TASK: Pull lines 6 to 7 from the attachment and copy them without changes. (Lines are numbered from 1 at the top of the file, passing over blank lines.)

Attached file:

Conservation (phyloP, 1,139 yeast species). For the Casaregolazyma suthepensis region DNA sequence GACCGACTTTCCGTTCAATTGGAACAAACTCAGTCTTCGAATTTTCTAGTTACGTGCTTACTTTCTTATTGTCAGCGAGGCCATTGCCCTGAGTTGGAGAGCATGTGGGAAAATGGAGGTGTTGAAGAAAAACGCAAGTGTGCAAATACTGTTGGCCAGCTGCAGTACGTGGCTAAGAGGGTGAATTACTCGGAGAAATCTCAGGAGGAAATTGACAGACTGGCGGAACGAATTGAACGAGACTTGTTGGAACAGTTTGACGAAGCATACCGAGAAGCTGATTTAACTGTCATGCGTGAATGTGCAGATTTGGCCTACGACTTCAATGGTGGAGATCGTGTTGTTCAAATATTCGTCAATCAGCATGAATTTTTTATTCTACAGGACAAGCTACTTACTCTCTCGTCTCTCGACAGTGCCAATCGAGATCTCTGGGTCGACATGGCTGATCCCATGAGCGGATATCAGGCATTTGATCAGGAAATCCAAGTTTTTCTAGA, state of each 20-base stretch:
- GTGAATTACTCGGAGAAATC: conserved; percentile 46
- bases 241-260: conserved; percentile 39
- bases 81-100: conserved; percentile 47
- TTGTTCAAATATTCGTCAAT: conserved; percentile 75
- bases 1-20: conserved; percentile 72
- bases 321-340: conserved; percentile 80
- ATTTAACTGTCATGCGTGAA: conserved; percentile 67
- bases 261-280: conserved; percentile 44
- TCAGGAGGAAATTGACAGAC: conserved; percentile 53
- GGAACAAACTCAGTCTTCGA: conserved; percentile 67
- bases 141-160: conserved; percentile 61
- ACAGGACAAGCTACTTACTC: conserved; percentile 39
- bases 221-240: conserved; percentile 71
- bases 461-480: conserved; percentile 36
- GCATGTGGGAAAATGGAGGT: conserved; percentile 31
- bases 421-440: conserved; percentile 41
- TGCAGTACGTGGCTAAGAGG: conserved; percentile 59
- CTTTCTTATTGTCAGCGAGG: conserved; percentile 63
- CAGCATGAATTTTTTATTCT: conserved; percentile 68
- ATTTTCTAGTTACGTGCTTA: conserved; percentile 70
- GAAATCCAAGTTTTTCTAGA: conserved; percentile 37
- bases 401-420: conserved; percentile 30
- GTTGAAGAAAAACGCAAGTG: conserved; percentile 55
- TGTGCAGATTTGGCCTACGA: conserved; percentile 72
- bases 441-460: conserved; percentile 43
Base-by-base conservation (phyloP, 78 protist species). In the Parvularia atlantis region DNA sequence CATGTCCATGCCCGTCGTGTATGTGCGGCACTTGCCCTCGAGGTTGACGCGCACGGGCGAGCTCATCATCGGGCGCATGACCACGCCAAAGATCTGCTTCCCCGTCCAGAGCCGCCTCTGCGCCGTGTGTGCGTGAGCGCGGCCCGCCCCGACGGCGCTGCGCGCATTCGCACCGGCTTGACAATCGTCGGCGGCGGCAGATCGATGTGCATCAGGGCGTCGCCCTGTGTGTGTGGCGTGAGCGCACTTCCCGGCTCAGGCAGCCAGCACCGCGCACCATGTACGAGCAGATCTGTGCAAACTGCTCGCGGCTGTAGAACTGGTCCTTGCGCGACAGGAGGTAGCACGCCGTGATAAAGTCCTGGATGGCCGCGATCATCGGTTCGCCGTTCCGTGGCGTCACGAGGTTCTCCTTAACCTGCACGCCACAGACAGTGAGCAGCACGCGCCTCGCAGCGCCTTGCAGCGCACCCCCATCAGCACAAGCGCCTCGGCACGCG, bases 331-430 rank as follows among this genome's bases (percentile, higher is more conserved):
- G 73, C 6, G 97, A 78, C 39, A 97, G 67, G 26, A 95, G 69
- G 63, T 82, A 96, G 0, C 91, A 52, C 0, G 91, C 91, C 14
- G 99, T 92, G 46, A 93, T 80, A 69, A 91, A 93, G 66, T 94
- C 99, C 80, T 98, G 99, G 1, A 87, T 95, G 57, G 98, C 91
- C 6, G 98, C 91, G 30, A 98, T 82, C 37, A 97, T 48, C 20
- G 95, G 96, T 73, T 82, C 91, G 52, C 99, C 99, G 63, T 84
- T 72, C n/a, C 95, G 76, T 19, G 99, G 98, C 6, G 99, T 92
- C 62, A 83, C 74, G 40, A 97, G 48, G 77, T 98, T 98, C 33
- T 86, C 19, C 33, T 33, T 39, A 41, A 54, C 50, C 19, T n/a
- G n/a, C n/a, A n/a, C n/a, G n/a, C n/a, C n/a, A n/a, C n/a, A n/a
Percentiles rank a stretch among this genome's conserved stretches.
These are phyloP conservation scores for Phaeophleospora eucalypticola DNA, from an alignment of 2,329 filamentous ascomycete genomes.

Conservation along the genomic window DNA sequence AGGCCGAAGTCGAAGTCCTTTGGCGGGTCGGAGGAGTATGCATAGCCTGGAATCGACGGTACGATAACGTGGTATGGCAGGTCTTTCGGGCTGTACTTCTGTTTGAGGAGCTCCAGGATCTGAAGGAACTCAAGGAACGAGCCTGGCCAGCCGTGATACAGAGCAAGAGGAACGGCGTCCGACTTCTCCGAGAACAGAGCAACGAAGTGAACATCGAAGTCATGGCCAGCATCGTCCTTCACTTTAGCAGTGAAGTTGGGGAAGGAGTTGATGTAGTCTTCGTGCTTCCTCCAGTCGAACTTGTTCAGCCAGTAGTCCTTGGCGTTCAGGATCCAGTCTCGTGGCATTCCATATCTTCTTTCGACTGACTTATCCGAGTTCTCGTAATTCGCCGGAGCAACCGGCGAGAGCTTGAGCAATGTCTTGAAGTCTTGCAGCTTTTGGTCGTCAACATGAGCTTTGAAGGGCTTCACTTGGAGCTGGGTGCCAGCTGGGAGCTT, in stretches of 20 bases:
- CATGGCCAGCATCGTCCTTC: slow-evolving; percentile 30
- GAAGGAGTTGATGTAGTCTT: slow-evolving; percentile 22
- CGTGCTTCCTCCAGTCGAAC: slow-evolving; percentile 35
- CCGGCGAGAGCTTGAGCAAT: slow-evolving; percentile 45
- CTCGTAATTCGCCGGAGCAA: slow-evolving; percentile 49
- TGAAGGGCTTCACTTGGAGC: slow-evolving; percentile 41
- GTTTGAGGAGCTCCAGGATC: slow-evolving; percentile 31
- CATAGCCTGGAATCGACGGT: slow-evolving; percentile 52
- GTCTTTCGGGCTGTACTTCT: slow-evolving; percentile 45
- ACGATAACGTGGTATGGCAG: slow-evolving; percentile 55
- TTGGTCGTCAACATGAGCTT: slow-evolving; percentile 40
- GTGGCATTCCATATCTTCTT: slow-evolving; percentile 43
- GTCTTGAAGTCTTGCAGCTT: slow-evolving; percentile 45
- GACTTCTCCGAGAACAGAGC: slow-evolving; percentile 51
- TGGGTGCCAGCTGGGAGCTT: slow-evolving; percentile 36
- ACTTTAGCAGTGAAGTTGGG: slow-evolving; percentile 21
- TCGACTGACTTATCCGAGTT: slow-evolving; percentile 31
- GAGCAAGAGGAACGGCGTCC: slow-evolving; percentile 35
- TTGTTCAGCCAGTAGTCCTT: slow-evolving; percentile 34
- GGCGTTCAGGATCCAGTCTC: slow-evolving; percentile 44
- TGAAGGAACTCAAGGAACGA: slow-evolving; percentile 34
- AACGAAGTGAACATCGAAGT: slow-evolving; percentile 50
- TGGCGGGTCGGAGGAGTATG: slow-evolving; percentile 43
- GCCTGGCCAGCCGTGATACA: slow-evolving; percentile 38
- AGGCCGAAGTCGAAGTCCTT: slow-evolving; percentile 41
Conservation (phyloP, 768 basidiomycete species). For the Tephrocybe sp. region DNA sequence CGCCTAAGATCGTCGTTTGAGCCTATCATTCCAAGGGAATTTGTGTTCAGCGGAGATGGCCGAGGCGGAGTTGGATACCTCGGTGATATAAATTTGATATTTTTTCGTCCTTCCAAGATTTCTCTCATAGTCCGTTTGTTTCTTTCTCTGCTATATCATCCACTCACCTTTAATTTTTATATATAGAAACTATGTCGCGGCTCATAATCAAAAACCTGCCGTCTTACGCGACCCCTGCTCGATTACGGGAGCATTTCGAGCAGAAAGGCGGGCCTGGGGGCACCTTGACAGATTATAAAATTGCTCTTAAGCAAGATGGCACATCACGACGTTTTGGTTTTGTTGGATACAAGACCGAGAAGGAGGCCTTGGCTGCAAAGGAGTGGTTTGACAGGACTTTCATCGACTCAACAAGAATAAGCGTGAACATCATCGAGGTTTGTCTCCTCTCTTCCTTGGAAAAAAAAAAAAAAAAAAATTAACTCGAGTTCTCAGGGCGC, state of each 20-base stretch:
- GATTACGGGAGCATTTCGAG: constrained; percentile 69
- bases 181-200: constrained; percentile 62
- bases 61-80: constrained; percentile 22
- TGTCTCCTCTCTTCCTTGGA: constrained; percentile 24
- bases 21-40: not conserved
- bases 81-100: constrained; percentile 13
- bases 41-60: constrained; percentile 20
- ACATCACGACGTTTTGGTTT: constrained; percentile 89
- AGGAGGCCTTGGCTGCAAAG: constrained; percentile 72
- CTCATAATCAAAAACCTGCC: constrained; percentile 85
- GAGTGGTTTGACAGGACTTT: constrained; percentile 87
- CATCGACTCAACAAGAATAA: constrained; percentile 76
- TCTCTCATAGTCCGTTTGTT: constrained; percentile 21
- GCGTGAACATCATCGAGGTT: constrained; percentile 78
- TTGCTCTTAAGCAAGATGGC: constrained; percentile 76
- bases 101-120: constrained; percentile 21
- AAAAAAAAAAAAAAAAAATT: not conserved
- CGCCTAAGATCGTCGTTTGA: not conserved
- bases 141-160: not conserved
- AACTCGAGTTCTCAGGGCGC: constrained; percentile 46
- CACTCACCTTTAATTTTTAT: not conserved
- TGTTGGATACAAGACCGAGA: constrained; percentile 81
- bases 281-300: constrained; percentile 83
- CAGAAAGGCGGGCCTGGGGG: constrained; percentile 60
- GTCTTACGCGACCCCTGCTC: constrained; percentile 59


- bases 1-20: conserved; percentile 72
- bases 321-340: conserved; percentile 80